Here’s the first of the jackets we’re modifying to create something that’s actually safe, yet doesn’t make us look like Power Rangers. This is a Vanson AR2 fitted with Alpinestars Bio Armor. The ultra-thick, sturdy leather and strong construction will protect me against abrasion better than just about anything else out there and the high-tech Bio Armor exceeds CE standards by more than double. Yet, that armor doesn’t cause the jacket to bulge and I’m not slathered in logos. Remind me why can’t we buy something like this ready-made?
Photos: Grant Ray
Vanson, one of the oldest, most-respected leather makers in the US, makes the AR2 without armor for just $499, cheaper than most high-end, purpose-built motorcycle jackets. It’s made from their heavy-duty “competition weight” leather, which is far and away the thickest and stiffest I’ve ever worn.
More importantly, it’s constructed properly to work as a motorcycle jacket. That means seams which fold back over on themselves, covering the stitches with layers of leather to protect them against abrasion. That strength and that ability to slide without tearing apart is what separates fashion leather jackets from functional motorcycle apparel. A nice little detail is that the shoulder seems are reversed to fold backward so they don’t catch the air.
It’s also cut to fit comfortably while riding, with extra length in the sleeves and an elasticated gusset in the back to allow a forward stretch. The thick, stiff leather does restrict movement somewhat as it’s still breaking in, but not on a bike, where it counts. My arms are free to operate the controls and bars unimpeded.
According to Grant’s calipers the Bio Armor is less than 1.5cm thick and comes pre-contoured. The fact that it provides a large area of coverage and that contouring makes it really easy to fit into a jacket nearly invisibly as it conforms to your natural shapes as you move around in it. It also means that the armor fits in my regular jacket size — 40 — without the need to upsize to something baggy in order to fit the padding.
To install the armor, we took advantage of the standard Vanson jacket liner and the holes pre-drilled in the high-density rubber-like material of the Bio Armor. Unpicking the liner at the base of the back, through trial and error we located the ideal locations, pulled the sleeves inside out, then used sturdy braided, waxed cotton thread to attach it. Looping that material through 15-20 times provides more strength than the liner is likely to offer, meaning the armor will stay put as I take the jacket off and on all day, every day (I’m literally wearing this everywhere). In a crash, it’s the leather’s strength and tightness that provides more retention for those protectors. I’m confident that this method is at least as strong as the single-stitched pockets most armor is housed in on purpose-built jackets.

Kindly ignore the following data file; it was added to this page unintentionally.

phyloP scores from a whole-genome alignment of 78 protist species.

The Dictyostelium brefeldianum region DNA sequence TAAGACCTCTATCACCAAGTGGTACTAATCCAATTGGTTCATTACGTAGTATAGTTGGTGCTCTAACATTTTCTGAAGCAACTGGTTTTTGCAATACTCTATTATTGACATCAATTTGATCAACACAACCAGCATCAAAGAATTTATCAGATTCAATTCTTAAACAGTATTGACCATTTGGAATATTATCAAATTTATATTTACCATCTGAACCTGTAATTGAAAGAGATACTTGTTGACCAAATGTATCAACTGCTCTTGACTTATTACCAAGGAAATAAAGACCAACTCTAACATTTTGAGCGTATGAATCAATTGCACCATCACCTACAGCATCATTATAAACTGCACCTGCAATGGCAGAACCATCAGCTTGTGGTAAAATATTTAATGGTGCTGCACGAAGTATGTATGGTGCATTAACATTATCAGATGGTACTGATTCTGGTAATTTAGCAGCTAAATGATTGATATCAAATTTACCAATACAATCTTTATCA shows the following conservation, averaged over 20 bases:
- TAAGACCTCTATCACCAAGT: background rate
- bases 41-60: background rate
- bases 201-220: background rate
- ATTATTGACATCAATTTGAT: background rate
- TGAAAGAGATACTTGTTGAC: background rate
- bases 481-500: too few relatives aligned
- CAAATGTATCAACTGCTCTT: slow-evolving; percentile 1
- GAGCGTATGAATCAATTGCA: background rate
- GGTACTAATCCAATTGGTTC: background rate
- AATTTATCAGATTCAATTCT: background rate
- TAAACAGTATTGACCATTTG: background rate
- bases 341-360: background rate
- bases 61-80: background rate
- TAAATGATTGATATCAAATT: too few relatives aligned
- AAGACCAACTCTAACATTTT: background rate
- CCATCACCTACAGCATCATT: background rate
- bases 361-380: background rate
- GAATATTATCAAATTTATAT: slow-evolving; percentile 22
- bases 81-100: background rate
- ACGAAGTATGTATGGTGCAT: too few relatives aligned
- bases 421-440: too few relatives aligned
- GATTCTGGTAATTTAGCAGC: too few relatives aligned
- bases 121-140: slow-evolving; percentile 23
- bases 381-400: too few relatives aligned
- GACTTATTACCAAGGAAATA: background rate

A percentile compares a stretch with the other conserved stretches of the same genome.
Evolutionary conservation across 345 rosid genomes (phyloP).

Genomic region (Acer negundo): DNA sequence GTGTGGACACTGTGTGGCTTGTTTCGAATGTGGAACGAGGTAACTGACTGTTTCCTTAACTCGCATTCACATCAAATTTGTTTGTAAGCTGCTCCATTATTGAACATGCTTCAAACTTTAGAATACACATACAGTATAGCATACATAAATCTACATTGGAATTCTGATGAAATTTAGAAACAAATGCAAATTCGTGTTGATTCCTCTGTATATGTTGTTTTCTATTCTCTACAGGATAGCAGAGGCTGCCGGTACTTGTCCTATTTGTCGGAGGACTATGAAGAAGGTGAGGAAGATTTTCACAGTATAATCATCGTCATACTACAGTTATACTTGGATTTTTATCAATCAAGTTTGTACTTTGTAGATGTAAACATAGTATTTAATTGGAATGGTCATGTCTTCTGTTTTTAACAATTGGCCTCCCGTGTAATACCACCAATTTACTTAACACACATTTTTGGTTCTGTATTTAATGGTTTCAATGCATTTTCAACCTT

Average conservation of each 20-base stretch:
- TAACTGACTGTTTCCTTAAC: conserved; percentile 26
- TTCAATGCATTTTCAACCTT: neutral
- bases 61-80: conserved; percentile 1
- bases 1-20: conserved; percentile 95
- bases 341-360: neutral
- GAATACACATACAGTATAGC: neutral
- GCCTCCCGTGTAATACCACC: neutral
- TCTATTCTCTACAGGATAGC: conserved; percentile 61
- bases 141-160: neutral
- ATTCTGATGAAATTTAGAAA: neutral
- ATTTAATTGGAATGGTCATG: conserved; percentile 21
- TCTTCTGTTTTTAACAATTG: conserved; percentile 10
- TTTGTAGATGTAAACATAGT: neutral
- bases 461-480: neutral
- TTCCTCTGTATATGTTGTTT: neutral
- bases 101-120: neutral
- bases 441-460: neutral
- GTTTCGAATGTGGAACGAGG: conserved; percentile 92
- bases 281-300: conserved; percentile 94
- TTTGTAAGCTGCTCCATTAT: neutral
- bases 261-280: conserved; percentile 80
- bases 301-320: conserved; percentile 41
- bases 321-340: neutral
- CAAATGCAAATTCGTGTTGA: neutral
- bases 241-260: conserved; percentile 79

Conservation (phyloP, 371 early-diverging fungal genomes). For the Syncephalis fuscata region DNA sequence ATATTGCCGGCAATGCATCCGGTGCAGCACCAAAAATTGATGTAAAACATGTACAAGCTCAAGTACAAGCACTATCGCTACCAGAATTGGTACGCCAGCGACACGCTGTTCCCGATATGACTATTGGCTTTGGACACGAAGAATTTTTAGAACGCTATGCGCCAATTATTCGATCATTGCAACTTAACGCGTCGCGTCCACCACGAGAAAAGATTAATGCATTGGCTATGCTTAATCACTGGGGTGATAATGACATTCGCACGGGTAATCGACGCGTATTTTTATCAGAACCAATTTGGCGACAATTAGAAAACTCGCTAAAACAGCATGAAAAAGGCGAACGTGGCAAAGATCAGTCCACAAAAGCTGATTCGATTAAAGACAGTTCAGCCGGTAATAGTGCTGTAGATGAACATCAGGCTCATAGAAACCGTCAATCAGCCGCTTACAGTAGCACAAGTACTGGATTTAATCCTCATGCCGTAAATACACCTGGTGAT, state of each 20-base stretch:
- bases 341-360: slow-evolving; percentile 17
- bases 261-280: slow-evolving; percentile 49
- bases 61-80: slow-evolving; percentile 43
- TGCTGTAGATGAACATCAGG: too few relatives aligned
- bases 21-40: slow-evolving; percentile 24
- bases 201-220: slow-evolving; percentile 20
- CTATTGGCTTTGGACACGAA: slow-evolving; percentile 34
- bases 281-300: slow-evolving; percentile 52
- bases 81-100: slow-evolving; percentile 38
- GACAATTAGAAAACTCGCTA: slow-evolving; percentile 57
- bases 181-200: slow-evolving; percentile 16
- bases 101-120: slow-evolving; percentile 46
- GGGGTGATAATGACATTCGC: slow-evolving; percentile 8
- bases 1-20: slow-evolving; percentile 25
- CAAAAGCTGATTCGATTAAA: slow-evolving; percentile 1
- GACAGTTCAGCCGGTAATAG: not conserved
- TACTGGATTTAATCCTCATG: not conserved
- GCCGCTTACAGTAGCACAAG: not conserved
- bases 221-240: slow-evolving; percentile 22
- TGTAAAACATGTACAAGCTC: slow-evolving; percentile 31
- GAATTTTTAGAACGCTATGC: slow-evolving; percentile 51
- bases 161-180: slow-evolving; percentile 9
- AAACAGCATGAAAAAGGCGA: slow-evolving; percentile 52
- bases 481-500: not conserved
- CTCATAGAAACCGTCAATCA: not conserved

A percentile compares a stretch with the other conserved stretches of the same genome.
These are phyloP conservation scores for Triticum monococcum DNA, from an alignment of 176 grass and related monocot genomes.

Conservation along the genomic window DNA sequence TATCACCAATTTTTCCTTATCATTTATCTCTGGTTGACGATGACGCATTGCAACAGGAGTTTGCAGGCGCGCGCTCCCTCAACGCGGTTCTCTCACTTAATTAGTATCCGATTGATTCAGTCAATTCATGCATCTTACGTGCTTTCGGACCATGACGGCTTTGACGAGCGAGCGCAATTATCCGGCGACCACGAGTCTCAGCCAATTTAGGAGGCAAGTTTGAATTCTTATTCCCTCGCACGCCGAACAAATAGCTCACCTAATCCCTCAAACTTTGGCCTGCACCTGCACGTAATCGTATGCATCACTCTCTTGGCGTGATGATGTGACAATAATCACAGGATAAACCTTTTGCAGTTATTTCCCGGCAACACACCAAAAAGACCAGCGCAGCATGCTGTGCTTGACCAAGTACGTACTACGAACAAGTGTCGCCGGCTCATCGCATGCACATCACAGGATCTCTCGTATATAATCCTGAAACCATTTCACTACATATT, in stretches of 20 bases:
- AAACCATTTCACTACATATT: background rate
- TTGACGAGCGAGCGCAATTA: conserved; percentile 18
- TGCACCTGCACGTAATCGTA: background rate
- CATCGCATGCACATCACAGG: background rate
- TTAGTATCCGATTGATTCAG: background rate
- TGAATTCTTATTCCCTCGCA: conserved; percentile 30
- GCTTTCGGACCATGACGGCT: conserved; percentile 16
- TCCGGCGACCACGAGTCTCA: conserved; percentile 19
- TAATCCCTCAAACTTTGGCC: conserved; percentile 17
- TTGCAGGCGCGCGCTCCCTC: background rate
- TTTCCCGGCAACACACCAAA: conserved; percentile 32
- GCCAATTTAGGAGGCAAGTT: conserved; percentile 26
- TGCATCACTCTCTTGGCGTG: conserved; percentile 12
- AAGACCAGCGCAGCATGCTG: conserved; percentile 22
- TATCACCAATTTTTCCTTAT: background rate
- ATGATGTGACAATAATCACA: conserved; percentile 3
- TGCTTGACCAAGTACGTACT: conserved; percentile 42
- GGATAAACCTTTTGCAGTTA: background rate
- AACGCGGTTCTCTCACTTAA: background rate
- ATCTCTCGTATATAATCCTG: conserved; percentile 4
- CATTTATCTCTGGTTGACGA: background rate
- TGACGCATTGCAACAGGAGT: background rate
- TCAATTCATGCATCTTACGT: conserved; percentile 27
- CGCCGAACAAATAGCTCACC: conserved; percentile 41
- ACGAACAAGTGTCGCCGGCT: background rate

We chose the waxed cotton thread on the advice of a fashion designer friend. After purchasing Kevlar cord, it became apparent that it was so thin and strong, that it could actually slice the armor in half. Hopefully the multiple layers of this really thick thread won’t do that, while providing equal strength.
One downside to using a non-bike-specific jacket is that the sleeve zippers are on the outside of the arm, interfering with the location of the elbow/arm armor. No huge problem, but I did have to trim 1.5-inch slots in each to work around the zipper location.
I was also unable to find a way to attach a back protector to this jacket invisibly. That liner hangs from the collar, so hanging a protector from it, even a light D3O viper, pulled the collar down slightly, messing up the looks. I’m not clever enough to find a way of attaching the protector to the leather itself without that showing on the outside. The purpose of this project is to create jackets that look as good and work as well on and off the bike. So, I plan to wear a Alpinestars Bionic Air Back Protector separately, removing it when I’m off the bike. That back protector is thin enough not to show, very comfortable and unobtrusive, yet fits securely and is certified to the CE Level-1 standard.
I’ve now worn this jacket every day for several weeks (and slept in it a few times to break it in), including on airplane rides to and from Atlanta, through an all-day ride on the BMW K1600GT, in the rain, in the heat, to bars, concerts and fancy restaurants. Also while riding this new custom Hammarhead.
The end result is a jacket that looks and fits identically to the way it did before armor, is completely comfortable, works on a bike, will protect me in a crash and never makes me look like a refugee from ComiCon.
If that sounds like the kind of jacket you’d like to wear, you’re not alone. We’re doing this to show you how to create a safe, fashionable jacket yourself and hopefully demonstrate the demand for such a product so that someone will actually produce it. Plus, we were just tired of being forced to compromise either style or safety when riding. No longer. There’s more to come.